Visual Thinking Strategies is the result of more than 20 years of collaboration between cognitive psychologist Abigail Housen, veteran museum educator Philip Yenawine, and their colleagues.
As Director of Education at the Museum of Modern Art, New York from 1983-1993, Yenawine was primarily concerned with making museum education programs more effective. His work introduced him to the research of Abigail Housen in 1988.
Housen, a Harvard-trained educator and psychologist, conducted empirical research exploring how viewers — experienced and novice — think when looking at art objects. The culmination of her many years of study, Housen’s Theory of Aesthetic Development, identifies five distinct patterns of thinking that correlate to the amount of exposure subjects have had to art. This research became the core of VTS.
Visual Understanding in Education (VUE), a nonprofit organization, was formed in 1995. VUE’s mission would be to test and implement Visual Thinking Strategies throughout the United States and abroad with students across all learning abilities, languages, and cultures.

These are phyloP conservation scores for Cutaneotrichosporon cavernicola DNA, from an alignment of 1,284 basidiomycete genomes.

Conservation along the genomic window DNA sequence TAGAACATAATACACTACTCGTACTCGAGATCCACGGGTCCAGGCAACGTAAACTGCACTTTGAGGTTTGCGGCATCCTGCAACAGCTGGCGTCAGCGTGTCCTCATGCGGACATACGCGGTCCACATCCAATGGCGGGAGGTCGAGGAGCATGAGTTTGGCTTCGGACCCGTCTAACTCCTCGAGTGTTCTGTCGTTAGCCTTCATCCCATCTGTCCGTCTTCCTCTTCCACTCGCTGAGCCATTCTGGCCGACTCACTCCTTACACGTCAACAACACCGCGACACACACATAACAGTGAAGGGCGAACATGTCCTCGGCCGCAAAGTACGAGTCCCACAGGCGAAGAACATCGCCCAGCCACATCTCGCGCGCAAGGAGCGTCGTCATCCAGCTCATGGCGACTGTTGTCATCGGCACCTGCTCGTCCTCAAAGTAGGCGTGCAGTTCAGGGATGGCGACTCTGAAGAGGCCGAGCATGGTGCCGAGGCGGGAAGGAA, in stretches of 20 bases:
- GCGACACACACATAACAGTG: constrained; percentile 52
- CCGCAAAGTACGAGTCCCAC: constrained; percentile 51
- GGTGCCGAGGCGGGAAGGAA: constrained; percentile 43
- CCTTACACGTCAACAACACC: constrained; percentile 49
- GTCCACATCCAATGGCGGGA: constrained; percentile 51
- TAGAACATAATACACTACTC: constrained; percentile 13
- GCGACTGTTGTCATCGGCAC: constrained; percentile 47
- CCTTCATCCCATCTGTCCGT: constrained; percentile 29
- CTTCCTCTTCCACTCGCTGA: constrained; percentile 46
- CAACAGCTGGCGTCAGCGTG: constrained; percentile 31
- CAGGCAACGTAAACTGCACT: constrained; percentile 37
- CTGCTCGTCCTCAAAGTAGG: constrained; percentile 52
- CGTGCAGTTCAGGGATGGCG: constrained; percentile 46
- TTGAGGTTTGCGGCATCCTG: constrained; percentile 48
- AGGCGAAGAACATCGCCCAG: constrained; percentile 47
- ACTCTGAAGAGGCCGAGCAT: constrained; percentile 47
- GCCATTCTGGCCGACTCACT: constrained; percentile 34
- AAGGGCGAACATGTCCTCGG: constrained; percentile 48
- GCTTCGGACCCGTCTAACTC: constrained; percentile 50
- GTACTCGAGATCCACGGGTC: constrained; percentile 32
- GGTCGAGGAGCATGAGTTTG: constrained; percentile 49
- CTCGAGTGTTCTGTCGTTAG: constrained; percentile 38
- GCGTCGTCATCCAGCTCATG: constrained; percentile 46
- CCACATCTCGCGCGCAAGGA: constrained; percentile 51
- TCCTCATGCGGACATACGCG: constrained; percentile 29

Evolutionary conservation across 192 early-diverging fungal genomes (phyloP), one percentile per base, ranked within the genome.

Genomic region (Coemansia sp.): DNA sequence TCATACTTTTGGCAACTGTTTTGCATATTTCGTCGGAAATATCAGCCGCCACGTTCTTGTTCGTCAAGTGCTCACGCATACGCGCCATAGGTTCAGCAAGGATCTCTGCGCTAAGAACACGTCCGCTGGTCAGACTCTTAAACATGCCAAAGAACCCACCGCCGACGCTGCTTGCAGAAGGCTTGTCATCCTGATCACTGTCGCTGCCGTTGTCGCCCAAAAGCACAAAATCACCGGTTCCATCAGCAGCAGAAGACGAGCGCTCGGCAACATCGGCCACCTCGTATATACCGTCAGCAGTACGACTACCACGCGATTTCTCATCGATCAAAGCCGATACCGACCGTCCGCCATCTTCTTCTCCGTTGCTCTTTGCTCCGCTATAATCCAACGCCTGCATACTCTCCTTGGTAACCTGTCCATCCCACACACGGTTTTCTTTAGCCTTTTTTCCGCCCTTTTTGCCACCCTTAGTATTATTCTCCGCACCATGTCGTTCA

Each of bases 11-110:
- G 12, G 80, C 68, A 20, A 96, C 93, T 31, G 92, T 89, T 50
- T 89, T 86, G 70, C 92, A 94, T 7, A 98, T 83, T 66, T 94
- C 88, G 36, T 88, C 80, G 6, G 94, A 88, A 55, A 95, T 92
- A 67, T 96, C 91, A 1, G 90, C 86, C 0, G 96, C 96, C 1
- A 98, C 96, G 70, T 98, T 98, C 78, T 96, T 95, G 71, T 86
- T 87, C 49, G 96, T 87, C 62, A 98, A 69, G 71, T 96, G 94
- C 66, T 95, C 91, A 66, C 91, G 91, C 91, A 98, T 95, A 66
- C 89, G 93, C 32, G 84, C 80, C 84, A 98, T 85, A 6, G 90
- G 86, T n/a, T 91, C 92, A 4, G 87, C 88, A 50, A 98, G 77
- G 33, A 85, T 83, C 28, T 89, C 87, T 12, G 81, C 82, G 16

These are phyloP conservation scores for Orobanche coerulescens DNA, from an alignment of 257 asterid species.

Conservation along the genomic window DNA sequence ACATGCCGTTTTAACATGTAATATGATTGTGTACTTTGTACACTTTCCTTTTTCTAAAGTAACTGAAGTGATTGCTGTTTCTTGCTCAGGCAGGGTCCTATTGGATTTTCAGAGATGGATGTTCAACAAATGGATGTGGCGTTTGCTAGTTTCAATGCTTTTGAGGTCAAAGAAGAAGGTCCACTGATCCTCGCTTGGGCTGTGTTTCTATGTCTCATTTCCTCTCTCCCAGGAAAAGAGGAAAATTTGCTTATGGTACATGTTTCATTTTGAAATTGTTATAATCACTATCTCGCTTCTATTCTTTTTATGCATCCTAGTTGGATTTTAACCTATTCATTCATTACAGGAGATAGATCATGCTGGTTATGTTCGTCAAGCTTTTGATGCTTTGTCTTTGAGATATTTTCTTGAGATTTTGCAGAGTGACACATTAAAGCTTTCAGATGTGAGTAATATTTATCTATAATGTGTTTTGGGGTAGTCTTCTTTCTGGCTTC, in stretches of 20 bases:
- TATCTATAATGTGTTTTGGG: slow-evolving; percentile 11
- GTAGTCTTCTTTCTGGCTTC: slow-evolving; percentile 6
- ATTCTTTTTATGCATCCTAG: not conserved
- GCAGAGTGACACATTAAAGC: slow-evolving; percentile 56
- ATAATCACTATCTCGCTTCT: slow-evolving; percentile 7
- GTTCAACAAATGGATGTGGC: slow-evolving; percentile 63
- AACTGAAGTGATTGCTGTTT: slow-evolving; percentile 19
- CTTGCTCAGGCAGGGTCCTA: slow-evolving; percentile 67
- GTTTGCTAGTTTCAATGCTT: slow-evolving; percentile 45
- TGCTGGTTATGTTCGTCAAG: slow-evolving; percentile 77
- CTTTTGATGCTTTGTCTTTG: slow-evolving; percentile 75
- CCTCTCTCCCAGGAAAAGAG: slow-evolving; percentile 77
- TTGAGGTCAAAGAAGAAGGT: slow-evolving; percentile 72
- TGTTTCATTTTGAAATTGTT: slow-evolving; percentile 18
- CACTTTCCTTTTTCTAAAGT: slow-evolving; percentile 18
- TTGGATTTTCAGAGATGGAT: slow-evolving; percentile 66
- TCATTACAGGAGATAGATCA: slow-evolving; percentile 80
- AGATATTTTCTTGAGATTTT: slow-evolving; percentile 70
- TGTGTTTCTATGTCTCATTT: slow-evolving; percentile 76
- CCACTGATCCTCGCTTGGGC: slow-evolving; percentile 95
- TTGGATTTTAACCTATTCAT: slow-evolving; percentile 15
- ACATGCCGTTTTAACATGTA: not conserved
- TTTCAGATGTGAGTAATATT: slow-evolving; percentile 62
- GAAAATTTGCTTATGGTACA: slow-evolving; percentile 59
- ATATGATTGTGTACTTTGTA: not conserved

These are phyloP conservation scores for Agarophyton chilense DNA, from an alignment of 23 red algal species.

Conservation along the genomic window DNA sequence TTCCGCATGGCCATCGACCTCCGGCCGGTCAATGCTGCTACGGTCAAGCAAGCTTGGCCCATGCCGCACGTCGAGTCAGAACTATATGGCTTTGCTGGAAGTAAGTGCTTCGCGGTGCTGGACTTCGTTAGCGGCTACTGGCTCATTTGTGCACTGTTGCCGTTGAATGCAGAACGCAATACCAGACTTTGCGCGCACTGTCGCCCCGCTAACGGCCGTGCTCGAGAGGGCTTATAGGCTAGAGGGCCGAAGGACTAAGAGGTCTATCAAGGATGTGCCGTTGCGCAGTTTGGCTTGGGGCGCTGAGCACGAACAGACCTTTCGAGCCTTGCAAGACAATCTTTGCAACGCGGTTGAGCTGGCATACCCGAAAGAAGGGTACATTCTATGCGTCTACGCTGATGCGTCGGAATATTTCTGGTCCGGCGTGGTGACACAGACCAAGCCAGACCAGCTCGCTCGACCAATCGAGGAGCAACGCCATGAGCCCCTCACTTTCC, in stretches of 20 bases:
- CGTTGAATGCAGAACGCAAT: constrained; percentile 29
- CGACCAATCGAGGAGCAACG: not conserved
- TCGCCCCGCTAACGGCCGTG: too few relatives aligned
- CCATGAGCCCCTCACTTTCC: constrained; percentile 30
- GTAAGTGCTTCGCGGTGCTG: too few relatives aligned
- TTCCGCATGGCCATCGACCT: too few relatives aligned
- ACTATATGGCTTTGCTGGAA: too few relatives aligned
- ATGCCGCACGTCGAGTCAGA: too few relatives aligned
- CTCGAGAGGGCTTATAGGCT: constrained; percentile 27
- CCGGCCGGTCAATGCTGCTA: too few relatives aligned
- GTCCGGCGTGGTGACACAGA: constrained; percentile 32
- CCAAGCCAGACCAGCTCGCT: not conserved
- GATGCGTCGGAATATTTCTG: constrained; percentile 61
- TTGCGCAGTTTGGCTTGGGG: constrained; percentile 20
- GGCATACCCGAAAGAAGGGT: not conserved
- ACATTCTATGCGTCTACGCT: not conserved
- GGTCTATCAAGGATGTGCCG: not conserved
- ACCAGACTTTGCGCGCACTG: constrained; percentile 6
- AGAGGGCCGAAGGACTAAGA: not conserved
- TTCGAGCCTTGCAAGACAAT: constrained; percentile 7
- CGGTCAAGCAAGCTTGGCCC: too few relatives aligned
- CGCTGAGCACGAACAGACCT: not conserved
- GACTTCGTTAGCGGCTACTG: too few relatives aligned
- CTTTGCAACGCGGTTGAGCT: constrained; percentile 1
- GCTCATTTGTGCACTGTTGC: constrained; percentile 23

Since its founding, VTS has influenced the landscape of education in schools and museums around the world, reaching over 1 million students in 33 states and 18 countries through more than 5,000 educators in more than 300 schools and 100 museums. Our research, and that of others, has continued to confirm that VTS is an effective means of developing critical thinking and communication skills with every demographic.
In addition to flourishing in schools and art museums, today VTS is applied in natural science centers, in medical and nursing schools, as a therapy for adults with dementia and patients with brain injuries, and as tool to support both children and adult English-language learners.
In 2015, after 20 years as an independent nonprofit, VUE restructured, joining forces with Commonweal to become the program Visual Thinking Strategies, within their portfolio of 12 ventures. Commonweal is a nonprofit organization with a 40+ year track record of growing, administering and supporting programs rooted in three areas: education and the arts, health and healing, and social justice. Leveraging the considerable administrative resources and support offered by Commonweal allows VTS to meet the increasing demand for its services, and to support its expanding network.